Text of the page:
Andrea del Sarto

(History of the World: The Renaissance)

Article abstract: Andrea del Sarto is considered to be one of the most important Florentine painters of the early sixteenth century and is also a figure of great historical importance. In his own work, he was clearly inspired by the classical ideals of the central Italian High Renaissance, particularly by Raphael and Leonardo da Vinci, but his pupils were to become the creators of the anticlassical style later known as mannerism, which dominated Italian art from about 1520 until 1600.

Early Life

Andrea d’Agnolo, the son of Agnolo di Francesco Lanfranchi and Constanza, was born in Florence in 1486, probably one of twins, for the surviving documents indicate that Agnolo di Francesco’s two sons, Andrea and Domenico, were both baptized on July 17, 1486, the day after their birth. Andrea’s great-grandfather had been an agricultural laborer, his grandfather a linen weaver, and his father a tailor (un sarto), and for that reason Andrea was given the nickname of Andrea del Sarto. Andrea left school at the age of seven to work for a goldsmith before beginning his training as a painter, first in the studio of the little-known Andrea di Salvi Barile and later with Piero di Cosimo. It has also been persuasively argued by modern critics that Andrea must have studied with the technically accomplished Raffaellino del Garbo, or at least been strongly influenced by his work.

On December 11, 1508, Andrea was matriculated in the guild of Florentine painters. About two years earlier, he had entered into a partnership with Francesco di Cristoforo Bigi, known as Franciabigio. The two artists shared a studio and were later joined by the young sculptor Jacopo Sansovino, who had come from Rome.

Life’s Work

Two fresco cycles in Florence are the major works of the collaboration of Andrea and Franciabigio. In the forecourt of the Church of Santissima Annunziata in Florence, they continued the fresco cycle which had been begun in the fifteenth century and which illustrated the life of Saint Filippo Benizzi and scenes from the life of the Virgin. The scenes from the life of Saint Filippo Benizzi, the chief saint of the Servite Order (of which the Santissima Annunziata is the mother church), were Andrea’s first fresco commissions and show him experimenting with a variety of compositions. Two of the scenes are loosely organized and recall the pictorial ideals of the preceding century, but in the Saint Curing the Possessed Woman, The Death of the Saint, and the Miracles Performed by the Relics of the Saint, dated 1510, Andrea introduced rigidly organized, symmetrical compositions which reveal his debt to Leonardo da Vinci, while his handling of color, light, and shade shows how much he admired the work of Raphael. The finest work in this cycle is the last one that Andrea painted, the Birth of the Virgin (1514). In this remarkable work, which marks the beginning of his artistic maturity, the severity of the earlier scenes has given way to a more flexible and subtly harmonious type of composition. One can see in this work how completely Andrea had absorbed the pictorial ideals of the High Renaissance.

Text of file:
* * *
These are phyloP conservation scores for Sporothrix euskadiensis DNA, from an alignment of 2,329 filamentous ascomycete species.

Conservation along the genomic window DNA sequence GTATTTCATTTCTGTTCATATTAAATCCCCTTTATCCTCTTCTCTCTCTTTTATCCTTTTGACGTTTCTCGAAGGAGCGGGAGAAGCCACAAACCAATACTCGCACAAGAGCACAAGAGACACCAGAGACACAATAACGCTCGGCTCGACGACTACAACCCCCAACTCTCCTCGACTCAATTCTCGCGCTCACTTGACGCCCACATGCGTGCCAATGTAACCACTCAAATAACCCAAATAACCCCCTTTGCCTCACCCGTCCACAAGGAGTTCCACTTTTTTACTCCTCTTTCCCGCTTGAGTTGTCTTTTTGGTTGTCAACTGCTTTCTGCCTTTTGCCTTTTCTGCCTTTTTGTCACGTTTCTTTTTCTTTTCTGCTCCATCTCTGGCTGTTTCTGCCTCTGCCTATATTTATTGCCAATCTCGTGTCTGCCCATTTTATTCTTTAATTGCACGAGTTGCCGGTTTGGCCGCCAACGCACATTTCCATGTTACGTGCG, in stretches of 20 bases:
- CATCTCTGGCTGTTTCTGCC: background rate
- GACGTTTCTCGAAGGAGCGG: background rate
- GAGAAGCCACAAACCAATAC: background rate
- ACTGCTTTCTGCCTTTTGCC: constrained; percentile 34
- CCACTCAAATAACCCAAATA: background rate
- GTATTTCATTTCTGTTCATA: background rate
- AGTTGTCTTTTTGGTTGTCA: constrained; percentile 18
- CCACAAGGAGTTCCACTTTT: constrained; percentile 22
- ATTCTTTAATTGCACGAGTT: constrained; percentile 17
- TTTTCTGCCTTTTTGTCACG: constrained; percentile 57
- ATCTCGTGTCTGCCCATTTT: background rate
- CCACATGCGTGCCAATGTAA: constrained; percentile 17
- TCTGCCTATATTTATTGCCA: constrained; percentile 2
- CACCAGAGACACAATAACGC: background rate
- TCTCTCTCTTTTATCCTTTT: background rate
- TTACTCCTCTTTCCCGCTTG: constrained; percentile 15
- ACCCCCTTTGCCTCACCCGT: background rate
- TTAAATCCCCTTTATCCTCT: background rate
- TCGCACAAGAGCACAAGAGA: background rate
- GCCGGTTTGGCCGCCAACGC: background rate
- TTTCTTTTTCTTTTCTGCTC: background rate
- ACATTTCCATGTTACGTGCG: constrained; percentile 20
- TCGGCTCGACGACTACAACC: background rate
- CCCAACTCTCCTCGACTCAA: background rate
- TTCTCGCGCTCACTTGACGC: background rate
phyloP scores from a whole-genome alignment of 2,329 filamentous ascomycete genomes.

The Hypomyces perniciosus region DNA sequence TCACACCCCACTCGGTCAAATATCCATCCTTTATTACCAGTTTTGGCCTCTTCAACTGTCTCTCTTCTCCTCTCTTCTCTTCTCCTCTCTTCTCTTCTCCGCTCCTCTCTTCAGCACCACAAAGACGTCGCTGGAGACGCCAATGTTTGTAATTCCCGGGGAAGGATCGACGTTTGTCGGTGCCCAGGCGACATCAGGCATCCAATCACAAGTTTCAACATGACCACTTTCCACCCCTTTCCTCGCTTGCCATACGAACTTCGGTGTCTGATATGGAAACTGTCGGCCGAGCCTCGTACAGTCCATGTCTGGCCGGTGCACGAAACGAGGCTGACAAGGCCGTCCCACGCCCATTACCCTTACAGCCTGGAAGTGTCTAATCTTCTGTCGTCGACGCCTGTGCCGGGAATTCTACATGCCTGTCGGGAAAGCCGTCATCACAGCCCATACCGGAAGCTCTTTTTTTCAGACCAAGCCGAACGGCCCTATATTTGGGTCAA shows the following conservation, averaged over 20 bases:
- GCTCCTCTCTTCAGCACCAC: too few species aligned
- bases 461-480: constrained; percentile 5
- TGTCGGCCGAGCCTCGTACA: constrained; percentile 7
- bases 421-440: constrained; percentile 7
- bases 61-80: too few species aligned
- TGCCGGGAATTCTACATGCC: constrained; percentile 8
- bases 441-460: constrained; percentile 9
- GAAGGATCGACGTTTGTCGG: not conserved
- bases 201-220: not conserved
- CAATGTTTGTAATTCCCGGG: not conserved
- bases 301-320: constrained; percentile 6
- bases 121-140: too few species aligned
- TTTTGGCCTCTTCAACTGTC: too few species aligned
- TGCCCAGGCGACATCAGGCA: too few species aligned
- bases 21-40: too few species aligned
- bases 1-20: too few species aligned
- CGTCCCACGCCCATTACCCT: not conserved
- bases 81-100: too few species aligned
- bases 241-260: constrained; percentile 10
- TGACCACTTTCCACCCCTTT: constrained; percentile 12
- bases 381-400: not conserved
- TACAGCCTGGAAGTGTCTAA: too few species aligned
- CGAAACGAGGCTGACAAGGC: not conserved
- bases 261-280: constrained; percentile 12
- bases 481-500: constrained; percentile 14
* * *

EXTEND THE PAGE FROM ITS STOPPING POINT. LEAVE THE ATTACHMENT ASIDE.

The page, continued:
The two artists also collaborated in a commission which they received from the Florentine Compagnia dello Scalzo, a secular confraternity. The oratory of the compagnia was located not far from the Church of San Marco, and the frescoes by Andrea del Sarto and Franciabigio, which are still extant, are in what was once the cloister. The subjects are scenes from the life of Saint John the Baptist and the Cardinal Virtues. These frescoes are executed in girisaille, that is, in varying shades of gray. Although they were probably begun as early as 1511, Andrea continued to work on them from time to time until 1526. Ten of the scenes are by Andrea, who also painted The Cardinal Virtues, while two are by Franciabigio. The Scalzo frescoes are among the finest examples of the High Renaissance style in Florence. Each scene is elegantly composed, but with a naturalism of attitude and gesture that makes it completely plausible, a reality that is convincing but one that has become a realm of grace and beauty.

While he was working on these commissions, Andrea also had a hand in the preparation of the civic decorations in celebration of the return of the Medici family from their exile (February, 1513) and for the ceremonial entrance of the Medici Pope Leo X into Florence in 1515. In 1517, he completed one of his most impressive...

(The entire section is 1858 words.)